HH: There’s also, John Shadegg, in the Pledge on Page 16, it says permanently stop all job-killing tax hikes, permanently. On Page 21, it says act immediately to reduce spending. On Page 21, it says cut government spending to pre-stimulus, pre-bailout levels. On Page 33, it says read the bill, and on Page 33, it says advance legislative issues one at a time. You know, and are friends with John Boehner and Eric Cantor, and Kevin McCarthy. You know that they got behind this Pledge. How are they going to defend this to the Tea Party and the grass roots? It is so palpably at odds with what they said they’d do.
JS: I don’t know the answer to that question. Here’s what I do know. If Republicans were doing substantively what the American people wanted them to do, for example, if in this compromise we had agreed, we had negotiated that the additional spending for any pieces of it were to be paid for out of, for example, the unemployment benefit extension, if we were to say look, we don’t like that, we don’t think it really encourages people to work, indeed we think it encourages people not to work, and there’s evidence to prove that, but we’ll vote for it because it’s going to be paid for. Had they negotiated a pay-for on that provision, then I think the Americans, Tea Party or not, who said stop the spending, would cut the Republican leaders some slack on some of the details. But in this instance, the fundamental message of the election was stop the excess spending. We’re sick of a government growing out of control. I think Charles Krauthammer called this bill the swindle of the year, because quite frankly, he looks at it and says it is fundamentally a stimulus bill, which if Obama had proposed as a stimulus bill, Republicans would have had to have run out of the room.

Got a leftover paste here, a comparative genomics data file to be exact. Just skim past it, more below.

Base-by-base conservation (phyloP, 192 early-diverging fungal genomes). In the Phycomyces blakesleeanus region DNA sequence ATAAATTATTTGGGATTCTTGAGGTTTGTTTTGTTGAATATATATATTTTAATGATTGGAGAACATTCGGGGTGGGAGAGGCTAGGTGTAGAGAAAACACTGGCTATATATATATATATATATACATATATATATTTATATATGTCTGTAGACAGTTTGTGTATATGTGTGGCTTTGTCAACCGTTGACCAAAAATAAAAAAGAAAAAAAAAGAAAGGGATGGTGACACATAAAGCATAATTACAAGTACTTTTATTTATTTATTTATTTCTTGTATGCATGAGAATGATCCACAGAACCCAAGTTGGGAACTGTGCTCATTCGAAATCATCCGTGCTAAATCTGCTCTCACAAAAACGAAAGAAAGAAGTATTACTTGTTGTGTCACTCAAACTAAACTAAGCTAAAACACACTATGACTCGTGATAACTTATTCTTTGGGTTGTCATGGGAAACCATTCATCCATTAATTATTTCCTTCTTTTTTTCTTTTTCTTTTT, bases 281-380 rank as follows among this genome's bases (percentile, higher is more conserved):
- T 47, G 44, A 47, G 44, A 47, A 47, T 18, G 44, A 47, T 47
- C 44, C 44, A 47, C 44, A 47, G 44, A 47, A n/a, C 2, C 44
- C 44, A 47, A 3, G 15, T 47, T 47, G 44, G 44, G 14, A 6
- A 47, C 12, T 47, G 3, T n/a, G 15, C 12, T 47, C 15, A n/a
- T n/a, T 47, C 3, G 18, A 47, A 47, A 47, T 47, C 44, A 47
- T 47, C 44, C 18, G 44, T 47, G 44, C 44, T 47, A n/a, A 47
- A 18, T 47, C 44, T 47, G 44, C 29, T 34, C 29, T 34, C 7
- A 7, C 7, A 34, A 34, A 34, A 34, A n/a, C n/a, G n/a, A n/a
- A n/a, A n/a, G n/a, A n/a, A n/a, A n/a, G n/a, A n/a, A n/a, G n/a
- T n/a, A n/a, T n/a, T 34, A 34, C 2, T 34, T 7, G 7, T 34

HH: I agree with that, but what I really…has there been any conversation yet…on the substance it’s a terrible bill, but on the politics, it’s disastrous. I mean, it really is forfeiting the goodwill and the Pledge, and everything that was built up. I know you’re retiring, but you’re not retiring from the field.
JS: I’m not retiring from the field.
HH: You’re just retiring from Congress. And so I mean, this is a burden on everyone who is standing around when it passes.
JS: I mean, Hugh, I think you’re doing a great service to point this out, because quite frankly, this is a case study in what is going to confront the freshmen Republicans when they arrive in Washington. I think many freshmen Republicans are standing back across America, I believe the three freshmen Republicans from Arizona are sitting back and saying this is a bad deal. But if they were there, which they will be in thirty more days, they would be coming under intense pressure to go along with this deal, because in Washington, if you want to advance your career, you need to learn to go along to get along. And yet if they break their promises, the way it appears the current sitting Republicans are going to break their promises yet one more time, then I think they’re going to get bounced out on their ears. And I think bad substance is bad politics, but I also think this is fundamentally keep your promises.
End of interview.